Although Charcot believed that hysteria was a disease of the mind, he showed little interest in understanding the psychological aspects. Psychological trauma may have been the catalyst for hysterical attacks, but Charcot believed that the nature of the trauma was not as important as the fact that the trauma had occurred (Evans, 34). He, therefore, rarely spoke with his patients. To Charcot, hysterics’ words were “vocalization, not communication,” and could not help him analyze the disease (Hustvedt, 188). Ultimately, Charcot’s end goal was scientific understand of hysteria, not psychological treatment.
He purposefully created space between himself and his patients not only because he did not see emotions as worthwhile, but also because he did not always trust his patients. According to Charcot, “a doctor who examine hysterics must always keep in mind that they want to fool him, to keep the truth from him, to tell him things that never happened, and to hide from him things that actually did occur” (Hustvedt, 36). Therefore, Charcot kept suspicious patients under constant monitoring, either by nurses or other female patients, who he referred to as the “best possible police” (Charcot, 194). He believed that this contributed to the low opinion of hysteria, because many saw hysterics as merely behaving that way for attention. He did, however, believe that even if patients were exaggerating real symptoms or creating imaginary ones, they still were suffering from the same neurological disorder. He believed that the doctors knew more about patients than the patients did about themselves, and this belief became a precursor to Freud’s ideas of psychoanalysis.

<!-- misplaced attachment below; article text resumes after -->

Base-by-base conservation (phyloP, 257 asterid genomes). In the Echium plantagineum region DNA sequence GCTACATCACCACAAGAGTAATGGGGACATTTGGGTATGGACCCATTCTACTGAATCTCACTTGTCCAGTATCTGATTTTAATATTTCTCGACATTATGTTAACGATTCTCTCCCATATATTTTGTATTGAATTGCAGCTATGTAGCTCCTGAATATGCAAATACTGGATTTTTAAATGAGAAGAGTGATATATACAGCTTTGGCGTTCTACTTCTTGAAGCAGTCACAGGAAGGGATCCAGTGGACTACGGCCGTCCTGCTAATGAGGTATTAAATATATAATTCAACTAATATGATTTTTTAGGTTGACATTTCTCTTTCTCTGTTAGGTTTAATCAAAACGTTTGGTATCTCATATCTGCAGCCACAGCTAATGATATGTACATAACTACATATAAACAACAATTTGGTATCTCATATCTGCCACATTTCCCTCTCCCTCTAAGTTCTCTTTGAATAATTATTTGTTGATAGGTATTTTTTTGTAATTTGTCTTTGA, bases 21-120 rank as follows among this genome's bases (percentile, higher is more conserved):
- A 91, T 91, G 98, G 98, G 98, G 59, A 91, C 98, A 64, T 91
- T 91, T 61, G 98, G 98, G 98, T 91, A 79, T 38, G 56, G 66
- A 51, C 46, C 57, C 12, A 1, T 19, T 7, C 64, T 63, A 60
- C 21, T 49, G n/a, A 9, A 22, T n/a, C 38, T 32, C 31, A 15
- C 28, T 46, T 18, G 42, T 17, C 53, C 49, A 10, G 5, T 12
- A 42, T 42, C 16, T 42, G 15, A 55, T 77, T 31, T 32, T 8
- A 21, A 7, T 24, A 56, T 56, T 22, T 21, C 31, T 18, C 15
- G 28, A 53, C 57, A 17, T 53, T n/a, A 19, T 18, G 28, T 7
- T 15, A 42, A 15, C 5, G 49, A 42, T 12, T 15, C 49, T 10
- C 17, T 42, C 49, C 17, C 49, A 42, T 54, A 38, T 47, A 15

Charcot believed that although the symptoms were often persistent, hysteria was a treatable disease. However, he tended to focus on displaying and explaining the symptoms rather than relieving them. To Charcot, patients were “specimen types rather than individuals” (Furst, 117). He often, therefore, treated his patients during clinical lectures. The most common form of treatment during these lectures was hypnosis.
Charcot considered the hypnotic trance and hysterical attack to be “essentially equivalent phenomena” (Bernheimer, 7). Hypnosis, therefore, was the best way to gain access to the inner workings of the brain. He categorized phases of hypnosis just as he had phases of hysteria, into lethargy, catalepsy, and somnambulism (Hustvedt, 59). The problem with Charcot’s hypnotic methods was that he was most likely creating many of the hysterical symptoms. The medicines that he often gave before hypnosis created side effects resembling many hysterical symptoms. Patients developed addictions to the chloroform that he used to calm them for hypnosis, and withdrawal from this addiction could cause the convulsions and confusion associated with hysteria (Hustvedt, 46). The administration of chloroform also modified the symptoms and confused some of his data (Charcot, 196). Patients also became highly suggestible under hypnosis. Therefore, Charcot’s hysteria was in part an iatrogenic illness, or “one that was created in the clinic, forged between patient and doctor” (Hustvedt, 49). His dedication to hypnosis ultimately led to his discrediting in the neurological field, but his work with hypnosis brought him into contact with his most famous student, Sigmund Freud.